including lantern festivals, campouts and playing in the snow &

and learn lessons on how to manage anger and cooperate.

Kai-lan's most important relationship, though, is with Yeye, her grandpa ("yeye" is Mandarin for grandfather). The intergenerational interplay is wonderfully sophisticated and subtle for a kids' show, and the mannerisms of the grandfather (voiced by Clem Cheung) are pitch-perfect. "What I really wanted to share was bringing generations together," says show creator Chau, who was very close to her grandfather.

Linguistically, the show takes a two-pronged approach. A few words are showcased each episode, and viewers are given an opportunity to pronounce them aloud in a call-and-response session with Kai-lan. More seamlessly, Chinese words &

and the occasional Chinese character &

are offered up in context so it's easy to tell what they mean. Even the plots are calibrated to reflect aspects of Chinese and Chinese-American culture.

"Ni Hao, Kai-lan" has a look that's a little bit Pokemon, a little bit "South Park" (without the bad attitude) and a lot of Chinese toy and kid culture. Its visual style would feel right at home on a pencil case sold in any department store in central Beijing. One can imagine the appeal it could hold for the "Hello, Kitty" aficionados among us.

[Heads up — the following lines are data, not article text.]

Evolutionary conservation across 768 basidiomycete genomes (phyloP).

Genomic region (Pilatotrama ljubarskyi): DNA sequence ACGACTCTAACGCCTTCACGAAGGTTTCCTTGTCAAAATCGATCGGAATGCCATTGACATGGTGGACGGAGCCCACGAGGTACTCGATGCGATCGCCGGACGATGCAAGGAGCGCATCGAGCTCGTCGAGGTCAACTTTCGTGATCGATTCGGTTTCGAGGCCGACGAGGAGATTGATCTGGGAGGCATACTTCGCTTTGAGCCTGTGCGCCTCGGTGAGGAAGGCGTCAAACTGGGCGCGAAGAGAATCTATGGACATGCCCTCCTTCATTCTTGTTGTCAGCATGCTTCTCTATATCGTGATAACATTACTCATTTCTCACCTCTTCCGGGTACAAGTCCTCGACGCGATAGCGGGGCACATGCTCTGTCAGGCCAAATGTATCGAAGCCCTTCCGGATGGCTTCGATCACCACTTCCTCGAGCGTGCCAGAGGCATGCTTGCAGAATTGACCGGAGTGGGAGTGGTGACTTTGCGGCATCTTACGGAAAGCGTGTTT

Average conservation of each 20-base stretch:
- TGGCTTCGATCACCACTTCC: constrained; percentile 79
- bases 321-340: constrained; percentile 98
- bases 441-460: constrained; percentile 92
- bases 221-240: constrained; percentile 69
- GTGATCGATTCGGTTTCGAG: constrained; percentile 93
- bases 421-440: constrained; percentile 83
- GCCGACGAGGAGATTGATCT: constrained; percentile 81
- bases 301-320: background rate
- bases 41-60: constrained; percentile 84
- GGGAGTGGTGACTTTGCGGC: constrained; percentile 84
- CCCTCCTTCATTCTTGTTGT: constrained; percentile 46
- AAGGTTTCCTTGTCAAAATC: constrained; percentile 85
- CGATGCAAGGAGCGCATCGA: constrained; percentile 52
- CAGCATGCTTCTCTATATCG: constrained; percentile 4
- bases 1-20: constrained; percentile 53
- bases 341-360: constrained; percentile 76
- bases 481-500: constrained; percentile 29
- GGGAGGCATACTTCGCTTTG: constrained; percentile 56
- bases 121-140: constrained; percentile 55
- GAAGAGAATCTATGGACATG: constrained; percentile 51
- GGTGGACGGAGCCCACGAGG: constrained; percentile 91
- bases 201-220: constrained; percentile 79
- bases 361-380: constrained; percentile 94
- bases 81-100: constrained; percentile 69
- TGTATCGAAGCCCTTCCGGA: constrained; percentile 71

For anyone interested in China, "Ni Hao, Kai-lan" is a dramatic illustration of how much Chinese culture &

like Irish, German, Italian and so many other immigrant cultures before it &

is not only present in America but is part of us. That's part of why Jade-Lianna Gao Peters, the 11-year-old Milwaukee girl who voices Kai-lan, is excited about what American kids unfamiliar with Chinese culture can glean from the show.

"They can learn a lot," says Jade-Lianna, who was born in China and adopted when she was 8 months old. "They should watch it because the world's going globally Chinese. And they can learn a little Chinese ... and learn how to be a good friend."